collective intelligence

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Planet 2.0 meets the USA

This has been a quiet blogging week due to FLACSO México‘s visit to the University of Minnesota. The visit has been very busy, and highly productive.

This morning, Education Futures contributor Dr. Cristóbal Cobo (read his blog) presented his ideas at a University of Minnesota’s Institute for New Media Studies and Digital Technology Center research breakfast on his new book, Planet Web 2.0: Collective Intelligence or Fast Food Media (English translation). The event was also webcast by the University’s Supercomputing Institute. (A link to the recorded video will be posted when it becomes available.)


A debate followed the presentation on the roles and values of online technologies. Most puzzling for academicians in the audience was how might reconcile the need for producing peer-reviewed, “academic” publications with freely available, open material. Whereas a journal article might solicit a handful of readers, an open document might bring in thousands more (for example, Planet 2.0, which was issued under a Creative Commons license, has already registered over 61,000 downloads in the first few weeks since its release). Our promotion and tenure process, however, recognizes only publications that appear in traditional print media. Why?

At the end of the event, Dr. Cobo was approached regarding an open sourced effort toward translating the book from Spanish to English by the Department of Spanish and Portuguese Studies. Planeta 2.0 approaches…!

2007 State of the Future report released

sof2007.jpgJerome Glenn, director of the United Nations-affiliated Millennium Project, announced the release of the 2007 State of the Future report. According to the project’s press release, “the 2007 version adds a futurist look at the possibilities for education and improving collective intelligence by 2030.”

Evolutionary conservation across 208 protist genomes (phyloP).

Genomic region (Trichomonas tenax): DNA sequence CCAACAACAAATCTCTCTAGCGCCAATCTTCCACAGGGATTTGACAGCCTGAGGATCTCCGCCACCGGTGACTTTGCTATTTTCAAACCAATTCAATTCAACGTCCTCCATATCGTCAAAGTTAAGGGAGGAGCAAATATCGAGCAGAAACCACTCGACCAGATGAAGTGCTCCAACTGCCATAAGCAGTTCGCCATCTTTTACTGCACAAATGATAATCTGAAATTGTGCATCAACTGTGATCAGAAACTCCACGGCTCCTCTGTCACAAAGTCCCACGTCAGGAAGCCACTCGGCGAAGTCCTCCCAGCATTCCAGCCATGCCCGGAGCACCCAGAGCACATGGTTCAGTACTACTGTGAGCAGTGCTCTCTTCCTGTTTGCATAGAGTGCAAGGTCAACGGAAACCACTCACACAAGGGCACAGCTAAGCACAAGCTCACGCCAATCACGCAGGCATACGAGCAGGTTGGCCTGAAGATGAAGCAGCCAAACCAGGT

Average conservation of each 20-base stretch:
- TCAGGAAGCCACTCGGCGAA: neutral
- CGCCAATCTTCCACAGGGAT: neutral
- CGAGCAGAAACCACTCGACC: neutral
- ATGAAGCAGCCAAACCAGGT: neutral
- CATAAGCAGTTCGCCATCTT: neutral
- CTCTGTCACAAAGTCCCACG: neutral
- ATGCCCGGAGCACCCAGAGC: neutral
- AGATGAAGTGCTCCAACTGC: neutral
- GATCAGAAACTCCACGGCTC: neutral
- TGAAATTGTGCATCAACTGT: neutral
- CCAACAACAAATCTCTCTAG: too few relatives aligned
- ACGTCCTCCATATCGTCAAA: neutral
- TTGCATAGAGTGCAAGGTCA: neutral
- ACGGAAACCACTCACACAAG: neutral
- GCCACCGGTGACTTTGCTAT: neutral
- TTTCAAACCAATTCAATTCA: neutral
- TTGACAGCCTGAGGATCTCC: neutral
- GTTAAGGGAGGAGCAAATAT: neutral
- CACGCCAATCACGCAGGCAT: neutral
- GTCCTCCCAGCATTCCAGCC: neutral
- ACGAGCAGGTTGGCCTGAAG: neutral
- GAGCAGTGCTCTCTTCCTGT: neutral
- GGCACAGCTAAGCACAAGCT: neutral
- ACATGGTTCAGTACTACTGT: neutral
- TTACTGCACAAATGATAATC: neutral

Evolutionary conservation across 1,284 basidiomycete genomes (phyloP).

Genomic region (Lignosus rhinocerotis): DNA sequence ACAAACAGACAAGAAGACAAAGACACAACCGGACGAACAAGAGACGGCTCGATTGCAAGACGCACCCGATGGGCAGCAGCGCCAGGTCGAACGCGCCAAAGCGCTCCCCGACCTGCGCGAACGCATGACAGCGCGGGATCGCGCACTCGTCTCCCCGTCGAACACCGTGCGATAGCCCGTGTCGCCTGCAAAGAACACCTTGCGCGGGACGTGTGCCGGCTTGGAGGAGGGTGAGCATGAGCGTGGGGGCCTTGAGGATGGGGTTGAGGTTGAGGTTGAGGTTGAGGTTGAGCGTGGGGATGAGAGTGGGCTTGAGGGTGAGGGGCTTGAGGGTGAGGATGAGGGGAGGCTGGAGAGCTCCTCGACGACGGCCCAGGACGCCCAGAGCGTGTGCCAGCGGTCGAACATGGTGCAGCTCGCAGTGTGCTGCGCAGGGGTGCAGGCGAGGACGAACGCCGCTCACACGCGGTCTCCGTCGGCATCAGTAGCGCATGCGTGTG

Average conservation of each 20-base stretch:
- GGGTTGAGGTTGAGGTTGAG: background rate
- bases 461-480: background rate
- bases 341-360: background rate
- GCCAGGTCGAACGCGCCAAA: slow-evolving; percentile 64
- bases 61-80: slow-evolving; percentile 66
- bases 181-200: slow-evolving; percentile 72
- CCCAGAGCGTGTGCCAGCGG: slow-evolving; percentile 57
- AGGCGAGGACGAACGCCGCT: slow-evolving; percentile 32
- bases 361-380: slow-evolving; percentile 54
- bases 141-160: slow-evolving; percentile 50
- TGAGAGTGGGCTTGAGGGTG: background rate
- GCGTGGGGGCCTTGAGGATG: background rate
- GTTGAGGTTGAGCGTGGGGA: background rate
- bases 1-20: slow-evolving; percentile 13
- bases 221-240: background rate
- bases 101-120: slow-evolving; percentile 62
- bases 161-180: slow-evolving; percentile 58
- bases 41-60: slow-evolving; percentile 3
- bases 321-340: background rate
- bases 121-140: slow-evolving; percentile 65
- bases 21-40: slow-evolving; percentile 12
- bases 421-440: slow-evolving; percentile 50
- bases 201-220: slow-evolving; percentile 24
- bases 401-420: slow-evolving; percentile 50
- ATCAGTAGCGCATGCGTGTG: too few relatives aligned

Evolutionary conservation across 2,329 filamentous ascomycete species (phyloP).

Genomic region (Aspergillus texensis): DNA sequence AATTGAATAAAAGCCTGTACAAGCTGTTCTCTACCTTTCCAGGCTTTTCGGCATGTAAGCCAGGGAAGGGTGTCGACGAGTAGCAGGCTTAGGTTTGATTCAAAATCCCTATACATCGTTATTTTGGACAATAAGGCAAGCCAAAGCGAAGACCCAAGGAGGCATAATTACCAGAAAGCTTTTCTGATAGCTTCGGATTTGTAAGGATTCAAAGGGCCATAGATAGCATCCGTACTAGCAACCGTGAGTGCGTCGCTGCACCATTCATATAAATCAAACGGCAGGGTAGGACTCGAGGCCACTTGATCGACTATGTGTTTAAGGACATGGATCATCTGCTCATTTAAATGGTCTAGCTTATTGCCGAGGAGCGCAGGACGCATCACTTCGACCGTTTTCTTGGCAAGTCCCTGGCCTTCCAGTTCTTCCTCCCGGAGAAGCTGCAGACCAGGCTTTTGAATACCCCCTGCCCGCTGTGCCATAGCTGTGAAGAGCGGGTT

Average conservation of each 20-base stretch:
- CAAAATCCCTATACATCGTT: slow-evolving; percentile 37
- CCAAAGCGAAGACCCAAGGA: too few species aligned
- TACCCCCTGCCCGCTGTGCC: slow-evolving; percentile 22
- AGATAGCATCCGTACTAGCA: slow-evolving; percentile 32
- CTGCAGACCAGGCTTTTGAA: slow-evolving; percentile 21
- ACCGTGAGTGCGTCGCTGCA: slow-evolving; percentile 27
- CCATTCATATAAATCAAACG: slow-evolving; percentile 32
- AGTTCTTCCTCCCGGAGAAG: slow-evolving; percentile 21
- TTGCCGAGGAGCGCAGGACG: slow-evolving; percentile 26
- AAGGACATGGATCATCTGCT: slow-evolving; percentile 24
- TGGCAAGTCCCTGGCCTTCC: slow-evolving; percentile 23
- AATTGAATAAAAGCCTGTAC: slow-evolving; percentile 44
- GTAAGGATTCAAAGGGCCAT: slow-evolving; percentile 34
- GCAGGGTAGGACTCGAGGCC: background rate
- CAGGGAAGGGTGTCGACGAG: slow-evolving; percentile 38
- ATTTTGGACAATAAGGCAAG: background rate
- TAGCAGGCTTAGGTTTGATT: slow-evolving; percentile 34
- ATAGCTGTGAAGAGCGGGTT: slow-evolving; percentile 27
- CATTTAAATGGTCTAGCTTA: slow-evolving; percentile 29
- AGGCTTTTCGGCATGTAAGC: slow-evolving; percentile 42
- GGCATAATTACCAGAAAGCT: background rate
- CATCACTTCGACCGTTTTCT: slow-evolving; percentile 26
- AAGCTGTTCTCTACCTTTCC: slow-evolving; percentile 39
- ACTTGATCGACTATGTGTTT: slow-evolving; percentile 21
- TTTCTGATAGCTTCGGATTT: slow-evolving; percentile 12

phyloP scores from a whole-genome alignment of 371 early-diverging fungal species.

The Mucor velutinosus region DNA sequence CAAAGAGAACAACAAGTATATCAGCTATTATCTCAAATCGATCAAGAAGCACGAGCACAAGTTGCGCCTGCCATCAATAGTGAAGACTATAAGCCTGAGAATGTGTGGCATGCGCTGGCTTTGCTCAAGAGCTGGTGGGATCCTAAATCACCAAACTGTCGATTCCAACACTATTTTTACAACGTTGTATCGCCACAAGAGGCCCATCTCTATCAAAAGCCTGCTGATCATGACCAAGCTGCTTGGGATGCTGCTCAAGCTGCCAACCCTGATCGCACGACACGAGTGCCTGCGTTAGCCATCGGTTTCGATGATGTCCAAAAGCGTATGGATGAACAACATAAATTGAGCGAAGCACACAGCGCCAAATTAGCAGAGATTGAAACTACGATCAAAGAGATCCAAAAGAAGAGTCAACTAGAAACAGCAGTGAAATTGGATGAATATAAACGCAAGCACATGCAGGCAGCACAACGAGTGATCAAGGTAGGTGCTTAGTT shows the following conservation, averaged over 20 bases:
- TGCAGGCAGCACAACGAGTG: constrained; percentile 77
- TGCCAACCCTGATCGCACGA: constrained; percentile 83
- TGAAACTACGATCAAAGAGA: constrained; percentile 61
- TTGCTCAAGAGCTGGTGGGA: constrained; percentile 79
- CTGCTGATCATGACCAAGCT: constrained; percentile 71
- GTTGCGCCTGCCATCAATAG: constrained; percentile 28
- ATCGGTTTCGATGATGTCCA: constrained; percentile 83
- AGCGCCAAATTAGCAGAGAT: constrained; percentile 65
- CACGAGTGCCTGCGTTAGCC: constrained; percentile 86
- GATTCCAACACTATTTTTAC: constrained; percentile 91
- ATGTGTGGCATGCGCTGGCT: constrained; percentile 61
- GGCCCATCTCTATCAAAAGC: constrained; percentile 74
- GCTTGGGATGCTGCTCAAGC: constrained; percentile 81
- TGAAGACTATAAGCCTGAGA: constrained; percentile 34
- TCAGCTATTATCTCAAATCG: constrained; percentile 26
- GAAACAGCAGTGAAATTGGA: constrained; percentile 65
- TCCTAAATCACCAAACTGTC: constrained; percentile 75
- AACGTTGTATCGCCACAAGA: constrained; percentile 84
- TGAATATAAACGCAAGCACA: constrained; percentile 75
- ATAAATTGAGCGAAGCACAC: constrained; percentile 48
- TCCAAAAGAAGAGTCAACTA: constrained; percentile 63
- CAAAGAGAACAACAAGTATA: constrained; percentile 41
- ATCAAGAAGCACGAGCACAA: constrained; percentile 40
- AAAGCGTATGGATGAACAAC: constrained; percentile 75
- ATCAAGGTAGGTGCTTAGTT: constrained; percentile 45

This year’s addition, a study requested and supported by the Republic of Korea, explores possibilities for learning and education by 2030. Compiled by more than 200 participants, suggestions include greater use of individualized education, just-in-time knowledge and learning, use of simulations, improved individual nutrition, finding ways to keep adult brains healthier, E-Teaching, and integrated life-long learning systems.

Although the report, itself, is short, the accompanying CD contains a detailed compendium of all previous years’ research into global futures, with some projections stretching into thousands of years into the future.

Planet Web 2.0

Cristóbal Cobo writes that his book, co-authored with Hugo Pardo, “Planeta Web 2.0, ¿Inteligencia colectiva o medios fast food?” (Planet Web 2.0: Collective intelligence or fast food?) is available for download under a Creative Commons license. In this volume, Cobo and Pardo reflect on whether the Web 2.0 trend is a creative phase, based on collective intelligence, or if the phenomena is simply another manifestation of fast food culture –or, if the trend is characteristic of a new evolutionary stage.

Cobo will discuss his book at an event sponsored by the Institute for New Media Studies at the University of Minnesota on October 3. I’ll post more details when they emerge…

Introducing Cristobal Cobo, guest blogger

Dr. Cristóbal Cobo, professor and director of communications at FLACSO-México is joining Education Futures over the next week or so as a guest blogger. He is no stranger to blogging, and is the author of e-rgonomic, which explores human-web interactions.